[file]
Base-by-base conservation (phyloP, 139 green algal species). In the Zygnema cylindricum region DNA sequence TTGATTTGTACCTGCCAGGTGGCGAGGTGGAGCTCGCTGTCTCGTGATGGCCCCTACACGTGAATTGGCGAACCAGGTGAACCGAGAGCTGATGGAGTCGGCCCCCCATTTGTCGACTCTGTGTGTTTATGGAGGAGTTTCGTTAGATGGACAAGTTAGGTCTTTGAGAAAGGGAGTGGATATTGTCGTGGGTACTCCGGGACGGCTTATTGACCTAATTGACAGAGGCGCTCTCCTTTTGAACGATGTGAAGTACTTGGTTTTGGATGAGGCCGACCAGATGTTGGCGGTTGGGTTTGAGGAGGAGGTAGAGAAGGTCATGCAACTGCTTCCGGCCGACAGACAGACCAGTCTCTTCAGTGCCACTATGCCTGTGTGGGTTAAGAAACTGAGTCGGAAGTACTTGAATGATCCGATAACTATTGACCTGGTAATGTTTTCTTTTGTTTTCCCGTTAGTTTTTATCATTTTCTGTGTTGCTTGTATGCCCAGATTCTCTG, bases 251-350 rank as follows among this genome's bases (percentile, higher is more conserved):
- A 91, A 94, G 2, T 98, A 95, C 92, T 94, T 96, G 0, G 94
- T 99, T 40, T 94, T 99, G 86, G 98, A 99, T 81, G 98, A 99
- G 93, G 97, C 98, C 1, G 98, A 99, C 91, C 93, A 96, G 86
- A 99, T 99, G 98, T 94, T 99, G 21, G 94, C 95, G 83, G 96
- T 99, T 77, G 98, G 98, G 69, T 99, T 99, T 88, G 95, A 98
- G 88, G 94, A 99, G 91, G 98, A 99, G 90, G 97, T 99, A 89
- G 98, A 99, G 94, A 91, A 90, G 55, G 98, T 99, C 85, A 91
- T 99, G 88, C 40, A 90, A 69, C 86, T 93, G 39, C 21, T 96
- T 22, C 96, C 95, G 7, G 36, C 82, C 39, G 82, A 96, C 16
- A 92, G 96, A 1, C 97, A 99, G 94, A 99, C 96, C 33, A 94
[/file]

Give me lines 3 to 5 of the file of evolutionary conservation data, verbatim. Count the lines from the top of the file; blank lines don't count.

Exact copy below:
- T 99, T 40, T 94, T 99, G 86, G 98, A 99, T 81, G 98, A 99
- G 93, G 97, C 98, C 1, G 98, A 99, C 91, C 93, A 96, G 86
- A 99, T 99, G 98, T 94, T 99, G 21, G 94, C 95, G 83, G 96